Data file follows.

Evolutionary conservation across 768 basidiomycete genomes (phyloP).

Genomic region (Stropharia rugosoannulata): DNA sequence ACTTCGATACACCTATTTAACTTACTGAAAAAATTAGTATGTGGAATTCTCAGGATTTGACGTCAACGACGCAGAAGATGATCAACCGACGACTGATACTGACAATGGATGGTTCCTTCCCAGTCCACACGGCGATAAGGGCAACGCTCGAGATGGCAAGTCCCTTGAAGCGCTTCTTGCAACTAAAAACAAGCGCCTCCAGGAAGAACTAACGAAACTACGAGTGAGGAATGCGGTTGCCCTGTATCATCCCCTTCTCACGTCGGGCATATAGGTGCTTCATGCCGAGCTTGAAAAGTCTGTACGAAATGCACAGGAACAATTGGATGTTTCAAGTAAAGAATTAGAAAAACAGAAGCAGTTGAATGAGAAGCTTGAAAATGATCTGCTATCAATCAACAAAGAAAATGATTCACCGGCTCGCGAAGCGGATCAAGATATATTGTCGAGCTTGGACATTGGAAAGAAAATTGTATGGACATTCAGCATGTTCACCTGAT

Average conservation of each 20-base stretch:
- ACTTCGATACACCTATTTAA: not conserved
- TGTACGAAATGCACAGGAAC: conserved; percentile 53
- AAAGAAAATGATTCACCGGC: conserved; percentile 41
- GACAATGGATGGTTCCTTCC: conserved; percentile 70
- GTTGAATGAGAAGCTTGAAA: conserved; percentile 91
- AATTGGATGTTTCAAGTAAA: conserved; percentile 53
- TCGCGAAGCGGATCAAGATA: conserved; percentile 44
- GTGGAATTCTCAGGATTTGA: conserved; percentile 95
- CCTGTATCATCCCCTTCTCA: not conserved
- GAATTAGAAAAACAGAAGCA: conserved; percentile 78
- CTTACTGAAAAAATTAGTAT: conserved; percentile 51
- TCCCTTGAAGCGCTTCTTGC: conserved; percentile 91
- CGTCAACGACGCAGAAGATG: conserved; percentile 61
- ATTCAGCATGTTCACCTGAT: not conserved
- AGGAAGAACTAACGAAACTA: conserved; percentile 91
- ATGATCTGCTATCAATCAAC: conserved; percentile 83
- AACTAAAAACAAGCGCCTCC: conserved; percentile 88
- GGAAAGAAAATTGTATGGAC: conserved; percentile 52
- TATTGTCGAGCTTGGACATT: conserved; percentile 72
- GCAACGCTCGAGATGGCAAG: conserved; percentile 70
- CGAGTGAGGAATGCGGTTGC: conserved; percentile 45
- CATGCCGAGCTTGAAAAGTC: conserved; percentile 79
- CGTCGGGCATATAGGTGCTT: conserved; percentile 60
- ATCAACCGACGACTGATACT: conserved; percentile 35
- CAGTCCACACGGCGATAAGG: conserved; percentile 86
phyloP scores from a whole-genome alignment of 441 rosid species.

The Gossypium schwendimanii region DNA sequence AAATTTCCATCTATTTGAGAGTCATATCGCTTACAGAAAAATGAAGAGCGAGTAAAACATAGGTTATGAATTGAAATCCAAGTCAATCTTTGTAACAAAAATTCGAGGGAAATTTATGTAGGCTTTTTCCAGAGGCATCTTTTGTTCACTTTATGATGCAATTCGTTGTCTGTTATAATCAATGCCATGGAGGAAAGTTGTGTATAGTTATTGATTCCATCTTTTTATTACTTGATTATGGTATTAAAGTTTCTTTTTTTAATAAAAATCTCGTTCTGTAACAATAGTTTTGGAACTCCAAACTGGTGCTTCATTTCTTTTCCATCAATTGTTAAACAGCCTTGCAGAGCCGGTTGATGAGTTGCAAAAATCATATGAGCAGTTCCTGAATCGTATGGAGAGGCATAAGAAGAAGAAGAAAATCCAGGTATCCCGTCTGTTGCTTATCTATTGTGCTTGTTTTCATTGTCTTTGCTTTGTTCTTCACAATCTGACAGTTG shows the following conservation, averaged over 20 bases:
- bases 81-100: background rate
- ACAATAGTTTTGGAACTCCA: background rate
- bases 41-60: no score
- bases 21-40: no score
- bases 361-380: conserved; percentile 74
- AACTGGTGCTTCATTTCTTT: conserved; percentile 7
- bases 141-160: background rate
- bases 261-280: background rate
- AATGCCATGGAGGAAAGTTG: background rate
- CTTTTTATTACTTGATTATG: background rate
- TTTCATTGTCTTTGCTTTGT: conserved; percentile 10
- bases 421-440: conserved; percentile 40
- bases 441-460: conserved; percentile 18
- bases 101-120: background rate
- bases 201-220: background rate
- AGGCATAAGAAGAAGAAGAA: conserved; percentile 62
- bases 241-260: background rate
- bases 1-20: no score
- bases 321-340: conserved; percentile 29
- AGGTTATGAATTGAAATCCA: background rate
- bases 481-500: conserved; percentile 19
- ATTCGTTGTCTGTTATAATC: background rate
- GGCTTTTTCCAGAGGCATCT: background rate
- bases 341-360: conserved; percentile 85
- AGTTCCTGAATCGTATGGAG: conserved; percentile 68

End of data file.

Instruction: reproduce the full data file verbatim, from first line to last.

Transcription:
Evolutionary conservation across 768 basidiomycete genomes (phyloP).

Genomic region (Stropharia rugosoannulata): DNA sequence ACTTCGATACACCTATTTAACTTACTGAAAAAATTAGTATGTGGAATTCTCAGGATTTGACGTCAACGACGCAGAAGATGATCAACCGACGACTGATACTGACAATGGATGGTTCCTTCCCAGTCCACACGGCGATAAGGGCAACGCTCGAGATGGCAAGTCCCTTGAAGCGCTTCTTGCAACTAAAAACAAGCGCCTCCAGGAAGAACTAACGAAACTACGAGTGAGGAATGCGGTTGCCCTGTATCATCCCCTTCTCACGTCGGGCATATAGGTGCTTCATGCCGAGCTTGAAAAGTCTGTACGAAATGCACAGGAACAATTGGATGTTTCAAGTAAAGAATTAGAAAAACAGAAGCAGTTGAATGAGAAGCTTGAAAATGATCTGCTATCAATCAACAAAGAAAATGATTCACCGGCTCGCGAAGCGGATCAAGATATATTGTCGAGCTTGGACATTGGAAAGAAAATTGTATGGACATTCAGCATGTTCACCTGAT

Average conservation of each 20-base stretch:
- ACTTCGATACACCTATTTAA: not conserved
- TGTACGAAATGCACAGGAAC: conserved; percentile 53
- AAAGAAAATGATTCACCGGC: conserved; percentile 41
- GACAATGGATGGTTCCTTCC: conserved; percentile 70
- GTTGAATGAGAAGCTTGAAA: conserved; percentile 91
- AATTGGATGTTTCAAGTAAA: conserved; percentile 53
- TCGCGAAGCGGATCAAGATA: conserved; percentile 44
- GTGGAATTCTCAGGATTTGA: conserved; percentile 95
- CCTGTATCATCCCCTTCTCA: not conserved
- GAATTAGAAAAACAGAAGCA: conserved; percentile 78
- CTTACTGAAAAAATTAGTAT: conserved; percentile 51
- TCCCTTGAAGCGCTTCTTGC: conserved; percentile 91
- CGTCAACGACGCAGAAGATG: conserved; percentile 61
- ATTCAGCATGTTCACCTGAT: not conserved
- AGGAAGAACTAACGAAACTA: conserved; percentile 91
- ATGATCTGCTATCAATCAAC: conserved; percentile 83
- AACTAAAAACAAGCGCCTCC: conserved; percentile 88
- GGAAAGAAAATTGTATGGAC: conserved; percentile 52
- TATTGTCGAGCTTGGACATT: conserved; percentile 72
- GCAACGCTCGAGATGGCAAG: conserved; percentile 70
- CGAGTGAGGAATGCGGTTGC: conserved; percentile 45
- CATGCCGAGCTTGAAAAGTC: conserved; percentile 79
- CGTCGGGCATATAGGTGCTT: conserved; percentile 60
- ATCAACCGACGACTGATACT: conserved; percentile 35
- CAGTCCACACGGCGATAAGG: conserved; percentile 86
phyloP scores from a whole-genome alignment of 441 rosid species.

The Gossypium schwendimanii region DNA sequence AAATTTCCATCTATTTGAGAGTCATATCGCTTACAGAAAAATGAAGAGCGAGTAAAACATAGGTTATGAATTGAAATCCAAGTCAATCTTTGTAACAAAAATTCGAGGGAAATTTATGTAGGCTTTTTCCAGAGGCATCTTTTGTTCACTTTATGATGCAATTCGTTGTCTGTTATAATCAATGCCATGGAGGAAAGTTGTGTATAGTTATTGATTCCATCTTTTTATTACTTGATTATGGTATTAAAGTTTCTTTTTTTAATAAAAATCTCGTTCTGTAACAATAGTTTTGGAACTCCAAACTGGTGCTTCATTTCTTTTCCATCAATTGTTAAACAGCCTTGCAGAGCCGGTTGATGAGTTGCAAAAATCATATGAGCAGTTCCTGAATCGTATGGAGAGGCATAAGAAGAAGAAGAAAATCCAGGTATCCCGTCTGTTGCTTATCTATTGTGCTTGTTTTCATTGTCTTTGCTTTGTTCTTCACAATCTGACAGTTG shows the following conservation, averaged over 20 bases:
- bases 81-100: background rate
- ACAATAGTTTTGGAACTCCA: background rate
- bases 41-60: no score
- bases 21-40: no score
- bases 361-380: conserved; percentile 74
- AACTGGTGCTTCATTTCTTT: conserved; percentile 7
- bases 141-160: background rate
- bases 261-280: background rate
- AATGCCATGGAGGAAAGTTG: background rate
- CTTTTTATTACTTGATTATG: background rate
- TTTCATTGTCTTTGCTTTGT: conserved; percentile 10
- bases 421-440: conserved; percentile 40
- bases 441-460: conserved; percentile 18
- bases 101-120: background rate
- bases 201-220: background rate
- AGGCATAAGAAGAAGAAGAA: conserved; percentile 62
- bases 241-260: background rate
- bases 1-20: no score
- bases 321-340: conserved; percentile 29
- AGGTTATGAATTGAAATCCA: background rate
- bases 481-500: conserved; percentile 19
- ATTCGTTGTCTGTTATAATC: background rate
- GGCTTTTTCCAGAGGCATCT: background rate
- bases 341-360: conserved; percentile 85
- AGTTCCTGAATCGTATGGAG: conserved; percentile 68